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MARSHALL LEADS REDSKINS DEFENSE AS IT CLAIMS BEST FIELD POSITION

The regular-season finale between the Buffalo Bills and Washington Redskins had no bearing on the playoffs. But to the Redskins, it was hardly a meaningless game. Not with the Eagles awaiting Washington's arrival in Philadelphia for next week's NFC wild-card playoff matchup.

And the Redskins defense went about securing momentum heading into that clash by controlling a Bills offense that finished the season with a club-record 428 points. Buffalo's starting backfield was given the second half off, but before that rest, the Bills hadn't produced a point and gained only 115 total yards. It was Washington's defensive front seven that dominated in the Redskins' 29-14 victory.

Washington's shocking last-minute defeat last week at Indianapolis not only enabled the Eagles to capture the crucial home-field advantage, it sent the Redskins reeling into this game against the AFC's best team. But linebacker Wilber Marshall set the tone early and looked much more like the dominant player he was with the Bears before he came to the Redskins as a free agent.

Buffalo's first three possessions were ruined by Marshall, helping Washington gain field position and the early lead. Marshall ended the first Bills possession with a 10-yard sack of quarterback Frank Reich and on the next two series forced fumbles, recovering one himself.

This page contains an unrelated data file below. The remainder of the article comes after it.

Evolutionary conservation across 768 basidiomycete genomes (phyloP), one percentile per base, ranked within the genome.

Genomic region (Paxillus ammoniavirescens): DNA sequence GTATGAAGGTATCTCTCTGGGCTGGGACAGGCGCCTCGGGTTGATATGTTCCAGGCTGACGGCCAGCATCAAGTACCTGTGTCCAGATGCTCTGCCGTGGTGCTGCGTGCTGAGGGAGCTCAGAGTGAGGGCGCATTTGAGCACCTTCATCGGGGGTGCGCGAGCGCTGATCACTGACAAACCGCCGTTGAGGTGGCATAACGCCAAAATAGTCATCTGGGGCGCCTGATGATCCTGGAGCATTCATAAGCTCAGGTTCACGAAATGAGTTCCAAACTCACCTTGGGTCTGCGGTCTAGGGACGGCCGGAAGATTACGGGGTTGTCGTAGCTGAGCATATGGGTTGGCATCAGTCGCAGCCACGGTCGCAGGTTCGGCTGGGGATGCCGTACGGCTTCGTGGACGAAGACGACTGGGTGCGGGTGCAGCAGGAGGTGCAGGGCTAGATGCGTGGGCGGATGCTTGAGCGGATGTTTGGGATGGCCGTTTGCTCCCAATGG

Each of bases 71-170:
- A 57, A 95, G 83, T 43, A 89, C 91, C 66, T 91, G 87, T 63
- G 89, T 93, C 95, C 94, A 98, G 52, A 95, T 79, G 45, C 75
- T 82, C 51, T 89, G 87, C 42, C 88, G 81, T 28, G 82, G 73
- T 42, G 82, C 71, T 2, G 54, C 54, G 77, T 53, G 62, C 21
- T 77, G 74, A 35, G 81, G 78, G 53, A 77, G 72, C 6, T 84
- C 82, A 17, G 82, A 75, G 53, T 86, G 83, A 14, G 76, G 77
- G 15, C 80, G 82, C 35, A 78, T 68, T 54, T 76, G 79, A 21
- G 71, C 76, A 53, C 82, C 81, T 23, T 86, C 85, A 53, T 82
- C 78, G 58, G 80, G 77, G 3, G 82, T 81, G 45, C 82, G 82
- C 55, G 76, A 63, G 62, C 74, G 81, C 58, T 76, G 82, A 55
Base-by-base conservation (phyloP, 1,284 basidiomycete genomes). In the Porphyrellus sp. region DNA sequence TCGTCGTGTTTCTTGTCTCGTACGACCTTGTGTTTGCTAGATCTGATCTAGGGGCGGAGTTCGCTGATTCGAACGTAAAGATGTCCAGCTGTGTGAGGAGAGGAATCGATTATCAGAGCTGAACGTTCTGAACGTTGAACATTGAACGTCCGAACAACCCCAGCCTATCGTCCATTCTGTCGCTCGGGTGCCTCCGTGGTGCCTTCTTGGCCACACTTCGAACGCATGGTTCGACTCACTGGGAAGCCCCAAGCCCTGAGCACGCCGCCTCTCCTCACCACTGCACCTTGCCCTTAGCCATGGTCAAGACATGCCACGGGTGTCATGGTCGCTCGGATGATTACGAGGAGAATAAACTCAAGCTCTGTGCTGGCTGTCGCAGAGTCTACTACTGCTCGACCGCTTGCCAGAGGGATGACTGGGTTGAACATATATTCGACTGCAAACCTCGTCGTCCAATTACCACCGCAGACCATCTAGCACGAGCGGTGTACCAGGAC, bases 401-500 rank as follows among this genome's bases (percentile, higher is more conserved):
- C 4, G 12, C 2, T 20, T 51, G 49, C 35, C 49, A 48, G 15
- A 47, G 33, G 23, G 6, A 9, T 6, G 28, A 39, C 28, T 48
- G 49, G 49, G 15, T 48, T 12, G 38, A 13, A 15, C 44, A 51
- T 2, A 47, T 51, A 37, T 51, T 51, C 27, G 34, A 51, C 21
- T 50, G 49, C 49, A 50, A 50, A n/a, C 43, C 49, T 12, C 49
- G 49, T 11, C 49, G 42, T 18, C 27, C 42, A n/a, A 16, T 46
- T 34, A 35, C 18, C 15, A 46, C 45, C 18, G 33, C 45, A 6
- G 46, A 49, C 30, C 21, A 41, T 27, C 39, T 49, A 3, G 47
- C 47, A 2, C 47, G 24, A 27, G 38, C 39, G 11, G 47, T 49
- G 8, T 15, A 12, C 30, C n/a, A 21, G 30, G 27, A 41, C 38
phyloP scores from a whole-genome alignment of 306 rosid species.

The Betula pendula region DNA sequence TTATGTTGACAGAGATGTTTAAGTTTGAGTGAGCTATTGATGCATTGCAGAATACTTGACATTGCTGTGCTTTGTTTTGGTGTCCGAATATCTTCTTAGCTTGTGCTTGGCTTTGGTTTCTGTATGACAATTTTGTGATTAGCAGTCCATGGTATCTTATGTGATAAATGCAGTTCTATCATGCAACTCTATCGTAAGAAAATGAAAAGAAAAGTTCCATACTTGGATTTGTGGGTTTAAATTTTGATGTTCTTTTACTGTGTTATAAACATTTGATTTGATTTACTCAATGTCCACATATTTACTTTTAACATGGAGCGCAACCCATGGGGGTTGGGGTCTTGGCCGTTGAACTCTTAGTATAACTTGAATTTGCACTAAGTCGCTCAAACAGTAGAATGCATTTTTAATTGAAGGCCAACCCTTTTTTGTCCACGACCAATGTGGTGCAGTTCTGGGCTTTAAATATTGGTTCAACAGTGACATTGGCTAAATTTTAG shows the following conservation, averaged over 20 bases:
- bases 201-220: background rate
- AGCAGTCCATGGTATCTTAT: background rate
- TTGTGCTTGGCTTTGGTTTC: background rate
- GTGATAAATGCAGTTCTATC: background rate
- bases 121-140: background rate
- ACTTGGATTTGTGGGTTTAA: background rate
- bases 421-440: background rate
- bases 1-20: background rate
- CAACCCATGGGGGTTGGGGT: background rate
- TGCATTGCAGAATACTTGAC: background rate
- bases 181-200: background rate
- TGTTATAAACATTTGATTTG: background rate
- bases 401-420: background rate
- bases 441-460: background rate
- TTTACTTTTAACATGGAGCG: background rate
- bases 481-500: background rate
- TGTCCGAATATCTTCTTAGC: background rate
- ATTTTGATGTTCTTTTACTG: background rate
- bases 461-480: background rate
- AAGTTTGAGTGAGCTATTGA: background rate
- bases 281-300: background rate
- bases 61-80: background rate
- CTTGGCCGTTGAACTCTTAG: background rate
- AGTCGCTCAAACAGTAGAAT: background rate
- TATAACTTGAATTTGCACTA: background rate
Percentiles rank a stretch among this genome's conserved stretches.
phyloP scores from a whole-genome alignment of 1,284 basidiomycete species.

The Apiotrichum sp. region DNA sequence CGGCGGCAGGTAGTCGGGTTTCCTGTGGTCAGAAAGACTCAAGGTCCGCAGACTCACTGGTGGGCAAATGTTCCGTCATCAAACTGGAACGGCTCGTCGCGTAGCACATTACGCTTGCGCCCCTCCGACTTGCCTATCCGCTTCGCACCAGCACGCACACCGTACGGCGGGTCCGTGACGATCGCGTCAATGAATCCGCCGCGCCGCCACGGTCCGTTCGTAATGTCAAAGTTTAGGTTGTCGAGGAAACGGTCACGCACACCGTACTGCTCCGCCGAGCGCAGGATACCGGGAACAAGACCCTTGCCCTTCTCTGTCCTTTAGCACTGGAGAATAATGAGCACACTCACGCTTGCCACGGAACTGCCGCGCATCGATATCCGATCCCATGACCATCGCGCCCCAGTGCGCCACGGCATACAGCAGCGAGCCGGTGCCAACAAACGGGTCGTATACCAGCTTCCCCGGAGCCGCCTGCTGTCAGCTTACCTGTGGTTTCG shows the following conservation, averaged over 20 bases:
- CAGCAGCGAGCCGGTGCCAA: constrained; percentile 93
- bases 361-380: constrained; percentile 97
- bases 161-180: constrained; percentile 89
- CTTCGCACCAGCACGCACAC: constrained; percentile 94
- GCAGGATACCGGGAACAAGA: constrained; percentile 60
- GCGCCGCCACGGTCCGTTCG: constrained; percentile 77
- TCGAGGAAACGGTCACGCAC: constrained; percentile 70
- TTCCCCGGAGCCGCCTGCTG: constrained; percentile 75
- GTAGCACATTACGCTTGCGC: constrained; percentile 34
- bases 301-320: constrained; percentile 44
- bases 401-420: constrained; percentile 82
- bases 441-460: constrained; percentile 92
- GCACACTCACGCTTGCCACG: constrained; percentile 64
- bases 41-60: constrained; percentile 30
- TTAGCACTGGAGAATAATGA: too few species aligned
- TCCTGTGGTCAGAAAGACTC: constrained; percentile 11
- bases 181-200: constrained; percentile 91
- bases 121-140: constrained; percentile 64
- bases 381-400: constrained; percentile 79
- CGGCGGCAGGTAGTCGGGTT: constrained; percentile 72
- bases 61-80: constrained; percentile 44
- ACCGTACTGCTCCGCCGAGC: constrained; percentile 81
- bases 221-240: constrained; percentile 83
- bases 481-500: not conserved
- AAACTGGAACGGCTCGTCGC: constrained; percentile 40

"We had to get back to the winning ways and feel good about ourselves going into next week," Marshall said. "We lost last week when we shouldn't have, and we made some stupid plays on defense. We didn't want that again."

Washington shuffled its front four. Tim Johnson and Fred Stokes started at the ends and Jumpy Geathers joined regular Darryl Grant at tackle. And rookie Tracy Rocker, just off the injured list, had two of the three Redskin sacks.

"They (the coaches) said if they called, be ready," Rocker said. "They called early and I was ready."

"We were telling Tracy he was the one with fresh legs," said Stokes. "He has had seven weeks off and he was a step ahead of everybody."

"Tracy really used that time (injured) the right way," said coach Joe Gibbs. "He worked hard and made himself a better football player."

Washington led, 15-7, early in the final quarter when safety Alvin Walton sealed the Bills' fate. He stepped in front of tight end Pete Metzelaars, intercepted Gale Gilbert's pass and returned it 60 yards to Buffalo's 6. Two plays later, Gerald Riggs scored for a 22-7 advantage.

"I had man-to-man coverage the whole way," said Walton. "As soon as the end released outside, I just stepped up. I don't think he (Gilbert) ever saw me."

The Redskins feel they gained momentum for next week's playoff game. Eight weeks ago in Philadelphia, Washington was beaten and battered by the Eagles, who talk as aggressively as they play. The Redskins say they'll be ready this time.

"We aren't just playing for pride next week, we're playing for the Super Bowl," Mann said.

But Walton best sums up Washington's determination.

"Last time was disgraceful." he said. "We can't let that happen again."

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